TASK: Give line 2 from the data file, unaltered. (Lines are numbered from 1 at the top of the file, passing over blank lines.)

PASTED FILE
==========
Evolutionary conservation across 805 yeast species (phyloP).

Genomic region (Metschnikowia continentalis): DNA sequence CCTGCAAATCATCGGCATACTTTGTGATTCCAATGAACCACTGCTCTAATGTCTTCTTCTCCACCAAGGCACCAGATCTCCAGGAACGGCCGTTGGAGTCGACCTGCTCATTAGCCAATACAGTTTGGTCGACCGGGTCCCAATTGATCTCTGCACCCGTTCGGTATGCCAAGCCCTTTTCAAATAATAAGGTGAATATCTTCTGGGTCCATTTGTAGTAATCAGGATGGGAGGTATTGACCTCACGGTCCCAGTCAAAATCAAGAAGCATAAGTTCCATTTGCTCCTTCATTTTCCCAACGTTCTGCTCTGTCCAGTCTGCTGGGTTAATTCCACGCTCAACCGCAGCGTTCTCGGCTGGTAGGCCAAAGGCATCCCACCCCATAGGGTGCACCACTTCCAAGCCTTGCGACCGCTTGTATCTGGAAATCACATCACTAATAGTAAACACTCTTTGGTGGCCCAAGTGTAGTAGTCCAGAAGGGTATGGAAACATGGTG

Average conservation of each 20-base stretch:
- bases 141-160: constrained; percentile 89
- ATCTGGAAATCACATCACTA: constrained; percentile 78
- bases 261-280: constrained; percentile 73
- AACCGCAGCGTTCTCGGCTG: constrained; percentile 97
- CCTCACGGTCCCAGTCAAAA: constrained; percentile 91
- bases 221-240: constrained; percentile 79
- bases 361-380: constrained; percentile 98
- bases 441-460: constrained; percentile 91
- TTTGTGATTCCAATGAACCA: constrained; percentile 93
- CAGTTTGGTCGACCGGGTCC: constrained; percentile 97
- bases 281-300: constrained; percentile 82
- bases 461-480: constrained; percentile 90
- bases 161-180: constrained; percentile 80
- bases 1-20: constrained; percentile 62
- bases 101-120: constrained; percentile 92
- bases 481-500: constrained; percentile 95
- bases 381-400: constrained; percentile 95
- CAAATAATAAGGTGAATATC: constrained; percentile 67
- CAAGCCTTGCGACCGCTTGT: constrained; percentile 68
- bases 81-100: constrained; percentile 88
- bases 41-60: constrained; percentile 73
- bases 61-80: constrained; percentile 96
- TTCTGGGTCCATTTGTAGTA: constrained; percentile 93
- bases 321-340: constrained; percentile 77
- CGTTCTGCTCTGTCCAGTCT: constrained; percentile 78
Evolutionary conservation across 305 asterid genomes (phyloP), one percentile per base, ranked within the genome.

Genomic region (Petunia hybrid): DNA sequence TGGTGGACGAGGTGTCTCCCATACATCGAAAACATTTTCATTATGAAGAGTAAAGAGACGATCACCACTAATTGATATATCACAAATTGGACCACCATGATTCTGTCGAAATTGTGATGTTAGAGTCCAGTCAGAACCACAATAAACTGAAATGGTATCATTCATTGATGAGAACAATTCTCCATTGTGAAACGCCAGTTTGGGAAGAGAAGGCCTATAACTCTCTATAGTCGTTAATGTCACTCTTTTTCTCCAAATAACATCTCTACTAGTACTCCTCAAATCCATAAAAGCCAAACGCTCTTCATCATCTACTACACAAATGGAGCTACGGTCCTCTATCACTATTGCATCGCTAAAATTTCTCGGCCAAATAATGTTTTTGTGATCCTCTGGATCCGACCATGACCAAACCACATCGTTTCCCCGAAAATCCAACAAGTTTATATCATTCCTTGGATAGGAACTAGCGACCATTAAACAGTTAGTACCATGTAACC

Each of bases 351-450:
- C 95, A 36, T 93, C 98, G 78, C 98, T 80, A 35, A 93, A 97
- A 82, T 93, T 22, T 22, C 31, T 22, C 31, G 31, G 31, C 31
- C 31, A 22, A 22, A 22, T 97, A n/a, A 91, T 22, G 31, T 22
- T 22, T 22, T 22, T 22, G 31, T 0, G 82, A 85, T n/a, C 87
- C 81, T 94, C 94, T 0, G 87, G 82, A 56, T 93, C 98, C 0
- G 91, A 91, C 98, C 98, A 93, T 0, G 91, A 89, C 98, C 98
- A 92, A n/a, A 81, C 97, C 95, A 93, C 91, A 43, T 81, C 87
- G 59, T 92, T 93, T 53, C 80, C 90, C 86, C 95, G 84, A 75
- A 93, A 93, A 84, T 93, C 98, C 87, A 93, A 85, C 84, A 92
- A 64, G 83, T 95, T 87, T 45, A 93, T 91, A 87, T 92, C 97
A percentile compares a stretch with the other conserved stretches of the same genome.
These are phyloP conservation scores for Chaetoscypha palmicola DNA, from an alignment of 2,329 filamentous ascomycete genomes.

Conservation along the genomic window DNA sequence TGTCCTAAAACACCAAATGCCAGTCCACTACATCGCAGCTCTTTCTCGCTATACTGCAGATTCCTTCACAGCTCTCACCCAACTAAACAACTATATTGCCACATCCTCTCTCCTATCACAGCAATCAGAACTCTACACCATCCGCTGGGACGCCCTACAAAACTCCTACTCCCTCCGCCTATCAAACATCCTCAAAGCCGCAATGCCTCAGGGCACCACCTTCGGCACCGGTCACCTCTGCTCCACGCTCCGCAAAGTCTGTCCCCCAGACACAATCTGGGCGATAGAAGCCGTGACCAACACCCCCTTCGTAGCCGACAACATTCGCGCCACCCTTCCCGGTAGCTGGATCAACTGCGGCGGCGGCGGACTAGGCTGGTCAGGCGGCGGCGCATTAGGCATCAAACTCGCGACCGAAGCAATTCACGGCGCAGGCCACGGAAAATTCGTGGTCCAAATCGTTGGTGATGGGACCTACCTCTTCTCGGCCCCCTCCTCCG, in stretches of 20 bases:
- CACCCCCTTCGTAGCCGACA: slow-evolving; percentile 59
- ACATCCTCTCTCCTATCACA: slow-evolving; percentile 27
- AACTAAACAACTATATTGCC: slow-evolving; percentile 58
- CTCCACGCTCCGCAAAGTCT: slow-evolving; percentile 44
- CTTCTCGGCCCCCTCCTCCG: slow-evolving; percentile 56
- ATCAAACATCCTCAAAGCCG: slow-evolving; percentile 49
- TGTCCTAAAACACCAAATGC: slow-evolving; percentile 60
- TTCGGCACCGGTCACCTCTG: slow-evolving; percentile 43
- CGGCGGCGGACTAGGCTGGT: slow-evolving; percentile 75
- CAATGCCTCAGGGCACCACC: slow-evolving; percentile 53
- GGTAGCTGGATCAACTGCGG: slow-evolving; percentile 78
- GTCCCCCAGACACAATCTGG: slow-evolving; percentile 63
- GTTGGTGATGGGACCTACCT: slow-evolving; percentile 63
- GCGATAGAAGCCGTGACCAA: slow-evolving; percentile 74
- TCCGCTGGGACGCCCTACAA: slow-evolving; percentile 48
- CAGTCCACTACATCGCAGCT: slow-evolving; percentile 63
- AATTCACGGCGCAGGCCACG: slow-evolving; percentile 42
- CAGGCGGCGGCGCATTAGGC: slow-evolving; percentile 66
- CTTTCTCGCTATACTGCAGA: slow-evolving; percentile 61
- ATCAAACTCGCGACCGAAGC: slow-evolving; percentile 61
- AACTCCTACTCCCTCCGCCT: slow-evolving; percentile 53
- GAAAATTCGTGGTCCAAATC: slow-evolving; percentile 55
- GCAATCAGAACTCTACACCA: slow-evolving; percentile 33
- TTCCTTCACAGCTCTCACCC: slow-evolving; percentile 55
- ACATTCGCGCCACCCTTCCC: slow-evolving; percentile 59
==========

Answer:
Genomic region (Metschnikowia continentalis): DNA sequence CCTGCAAATCATCGGCATACTTTGTGATTCCAATGAACCACTGCTCTAATGTCTTCTTCTCCACCAAGGCACCAGATCTCCAGGAACGGCCGTTGGAGTCGACCTGCTCATTAGCCAATACAGTTTGGTCGACCGGGTCCCAATTGATCTCTGCACCCGTTCGGTATGCCAAGCCCTTTTCAAATAATAAGGTGAATATCTTCTGGGTCCATTTGTAGTAATCAGGATGGGAGGTATTGACCTCACGGTCCCAGTCAAAATCAAGAAGCATAAGTTCCATTTGCTCCTTCATTTTCCCAACGTTCTGCTCTGTCCAGTCTGCTGGGTTAATTCCACGCTCAACCGCAGCGTTCTCGGCTGGTAGGCCAAAGGCATCCCACCCCATAGGGTGCACCACTTCCAAGCCTTGCGACCGCTTGTATCTGGAAATCACATCACTAATAGTAAACACTCTTTGGTGGCCCAAGTGTAGTAGTCCAGAAGGGTATGGAAACATGGTG